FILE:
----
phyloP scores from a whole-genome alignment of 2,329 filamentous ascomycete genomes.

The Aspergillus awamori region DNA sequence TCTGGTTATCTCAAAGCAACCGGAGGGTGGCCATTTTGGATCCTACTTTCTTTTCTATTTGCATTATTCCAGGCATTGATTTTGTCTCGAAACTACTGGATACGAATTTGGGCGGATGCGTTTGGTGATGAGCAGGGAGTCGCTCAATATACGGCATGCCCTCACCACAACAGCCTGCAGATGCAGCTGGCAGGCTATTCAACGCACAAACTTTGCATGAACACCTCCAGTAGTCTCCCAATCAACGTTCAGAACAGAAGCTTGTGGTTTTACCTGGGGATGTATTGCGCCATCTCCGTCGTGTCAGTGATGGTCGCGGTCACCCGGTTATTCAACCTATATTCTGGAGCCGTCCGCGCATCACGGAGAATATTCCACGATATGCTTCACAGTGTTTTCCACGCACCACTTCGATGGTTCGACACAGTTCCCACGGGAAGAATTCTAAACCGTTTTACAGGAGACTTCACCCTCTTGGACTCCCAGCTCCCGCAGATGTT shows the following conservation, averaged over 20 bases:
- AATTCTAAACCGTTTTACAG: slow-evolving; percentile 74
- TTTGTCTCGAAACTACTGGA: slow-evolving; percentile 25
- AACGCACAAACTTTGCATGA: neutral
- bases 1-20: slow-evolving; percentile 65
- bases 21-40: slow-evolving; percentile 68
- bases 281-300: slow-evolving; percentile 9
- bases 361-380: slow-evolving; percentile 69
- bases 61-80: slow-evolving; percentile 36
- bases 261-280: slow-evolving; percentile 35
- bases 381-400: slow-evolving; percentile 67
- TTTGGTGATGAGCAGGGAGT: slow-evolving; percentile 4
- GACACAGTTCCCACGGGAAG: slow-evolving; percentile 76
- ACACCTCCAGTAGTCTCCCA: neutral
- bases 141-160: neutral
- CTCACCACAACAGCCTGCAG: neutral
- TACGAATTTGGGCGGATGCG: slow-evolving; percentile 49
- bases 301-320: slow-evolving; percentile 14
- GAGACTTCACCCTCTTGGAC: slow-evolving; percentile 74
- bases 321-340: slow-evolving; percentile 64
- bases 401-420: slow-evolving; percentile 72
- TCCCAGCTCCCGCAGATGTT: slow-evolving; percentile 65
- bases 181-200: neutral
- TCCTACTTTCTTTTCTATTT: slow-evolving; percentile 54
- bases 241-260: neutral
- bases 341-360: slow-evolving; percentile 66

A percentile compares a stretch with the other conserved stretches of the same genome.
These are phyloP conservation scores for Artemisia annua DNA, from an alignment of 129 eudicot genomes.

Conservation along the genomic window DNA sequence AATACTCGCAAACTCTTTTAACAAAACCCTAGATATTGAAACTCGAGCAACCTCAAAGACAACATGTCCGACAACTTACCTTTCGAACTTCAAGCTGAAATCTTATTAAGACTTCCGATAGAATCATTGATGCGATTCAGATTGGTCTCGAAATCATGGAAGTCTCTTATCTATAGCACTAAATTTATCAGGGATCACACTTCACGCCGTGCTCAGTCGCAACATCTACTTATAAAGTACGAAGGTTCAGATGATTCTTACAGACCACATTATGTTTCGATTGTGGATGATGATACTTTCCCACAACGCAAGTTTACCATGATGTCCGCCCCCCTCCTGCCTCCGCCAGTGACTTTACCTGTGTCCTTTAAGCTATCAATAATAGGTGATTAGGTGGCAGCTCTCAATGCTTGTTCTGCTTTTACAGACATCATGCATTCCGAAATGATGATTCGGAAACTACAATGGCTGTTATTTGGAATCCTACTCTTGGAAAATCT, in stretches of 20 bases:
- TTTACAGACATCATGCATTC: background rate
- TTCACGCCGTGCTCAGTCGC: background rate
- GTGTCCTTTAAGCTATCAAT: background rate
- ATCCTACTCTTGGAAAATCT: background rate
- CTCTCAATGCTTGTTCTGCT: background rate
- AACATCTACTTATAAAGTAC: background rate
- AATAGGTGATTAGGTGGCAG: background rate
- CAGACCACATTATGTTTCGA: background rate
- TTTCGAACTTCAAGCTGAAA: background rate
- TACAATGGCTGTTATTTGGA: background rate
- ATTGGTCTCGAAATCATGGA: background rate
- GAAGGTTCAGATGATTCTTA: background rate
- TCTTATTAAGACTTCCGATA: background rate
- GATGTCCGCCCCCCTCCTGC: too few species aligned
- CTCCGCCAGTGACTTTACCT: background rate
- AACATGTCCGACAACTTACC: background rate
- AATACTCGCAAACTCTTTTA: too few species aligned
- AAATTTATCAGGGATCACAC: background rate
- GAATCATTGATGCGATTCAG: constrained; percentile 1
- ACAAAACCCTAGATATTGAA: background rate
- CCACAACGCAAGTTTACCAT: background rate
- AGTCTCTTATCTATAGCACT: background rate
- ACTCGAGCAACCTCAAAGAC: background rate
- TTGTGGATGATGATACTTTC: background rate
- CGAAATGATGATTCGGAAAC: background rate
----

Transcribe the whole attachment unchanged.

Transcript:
phyloP scores from a whole-genome alignment of 2,329 filamentous ascomycete genomes.

The Aspergillus awamori region DNA sequence TCTGGTTATCTCAAAGCAACCGGAGGGTGGCCATTTTGGATCCTACTTTCTTTTCTATTTGCATTATTCCAGGCATTGATTTTGTCTCGAAACTACTGGATACGAATTTGGGCGGATGCGTTTGGTGATGAGCAGGGAGTCGCTCAATATACGGCATGCCCTCACCACAACAGCCTGCAGATGCAGCTGGCAGGCTATTCAACGCACAAACTTTGCATGAACACCTCCAGTAGTCTCCCAATCAACGTTCAGAACAGAAGCTTGTGGTTTTACCTGGGGATGTATTGCGCCATCTCCGTCGTGTCAGTGATGGTCGCGGTCACCCGGTTATTCAACCTATATTCTGGAGCCGTCCGCGCATCACGGAGAATATTCCACGATATGCTTCACAGTGTTTTCCACGCACCACTTCGATGGTTCGACACAGTTCCCACGGGAAGAATTCTAAACCGTTTTACAGGAGACTTCACCCTCTTGGACTCCCAGCTCCCGCAGATGTT shows the following conservation, averaged over 20 bases:
- AATTCTAAACCGTTTTACAG: slow-evolving; percentile 74
- TTTGTCTCGAAACTACTGGA: slow-evolving; percentile 25
- AACGCACAAACTTTGCATGA: neutral
- bases 1-20: slow-evolving; percentile 65
- bases 21-40: slow-evolving; percentile 68
- bases 281-300: slow-evolving; percentile 9
- bases 361-380: slow-evolving; percentile 69
- bases 61-80: slow-evolving; percentile 36
- bases 261-280: slow-evolving; percentile 35
- bases 381-400: slow-evolving; percentile 67
- TTTGGTGATGAGCAGGGAGT: slow-evolving; percentile 4
- GACACAGTTCCCACGGGAAG: slow-evolving; percentile 76
- ACACCTCCAGTAGTCTCCCA: neutral
- bases 141-160: neutral
- CTCACCACAACAGCCTGCAG: neutral
- TACGAATTTGGGCGGATGCG: slow-evolving; percentile 49
- bases 301-320: slow-evolving; percentile 14
- GAGACTTCACCCTCTTGGAC: slow-evolving; percentile 74
- bases 321-340: slow-evolving; percentile 64
- bases 401-420: slow-evolving; percentile 72
- TCCCAGCTCCCGCAGATGTT: slow-evolving; percentile 65
- bases 181-200: neutral
- TCCTACTTTCTTTTCTATTT: slow-evolving; percentile 54
- bases 241-260: neutral
- bases 341-360: slow-evolving; percentile 66

A percentile compares a stretch with the other conserved stretches of the same genome.
These are phyloP conservation scores for Artemisia annua DNA, from an alignment of 129 eudicot genomes.

Conservation along the genomic window DNA sequence AATACTCGCAAACTCTTTTAACAAAACCCTAGATATTGAAACTCGAGCAACCTCAAAGACAACATGTCCGACAACTTACCTTTCGAACTTCAAGCTGAAATCTTATTAAGACTTCCGATAGAATCATTGATGCGATTCAGATTGGTCTCGAAATCATGGAAGTCTCTTATCTATAGCACTAAATTTATCAGGGATCACACTTCACGCCGTGCTCAGTCGCAACATCTACTTATAAAGTACGAAGGTTCAGATGATTCTTACAGACCACATTATGTTTCGATTGTGGATGATGATACTTTCCCACAACGCAAGTTTACCATGATGTCCGCCCCCCTCCTGCCTCCGCCAGTGACTTTACCTGTGTCCTTTAAGCTATCAATAATAGGTGATTAGGTGGCAGCTCTCAATGCTTGTTCTGCTTTTACAGACATCATGCATTCCGAAATGATGATTCGGAAACTACAATGGCTGTTATTTGGAATCCTACTCTTGGAAAATCT, in stretches of 20 bases:
- TTTACAGACATCATGCATTC: background rate
- TTCACGCCGTGCTCAGTCGC: background rate
- GTGTCCTTTAAGCTATCAAT: background rate
- ATCCTACTCTTGGAAAATCT: background rate
- CTCTCAATGCTTGTTCTGCT: background rate
- AACATCTACTTATAAAGTAC: background rate
- AATAGGTGATTAGGTGGCAG: background rate
- CAGACCACATTATGTTTCGA: background rate
- TTTCGAACTTCAAGCTGAAA: background rate
- TACAATGGCTGTTATTTGGA: background rate
- ATTGGTCTCGAAATCATGGA: background rate
- GAAGGTTCAGATGATTCTTA: background rate
- TCTTATTAAGACTTCCGATA: background rate
- GATGTCCGCCCCCCTCCTGC: too few species aligned
- CTCCGCCAGTGACTTTACCT: background rate
- AACATGTCCGACAACTTACC: background rate
- AATACTCGCAAACTCTTTTA: too few species aligned
- AAATTTATCAGGGATCACAC: background rate
- GAATCATTGATGCGATTCAG: constrained; percentile 1
- ACAAAACCCTAGATATTGAA: background rate
- CCACAACGCAAGTTTACCAT: background rate
- AGTCTCTTATCTATAGCACT: background rate
- ACTCGAGCAACCTCAAAGAC: background rate
- TTGTGGATGATGATACTTTC: background rate
- CGAAATGATGATTCGGAAAC: background rate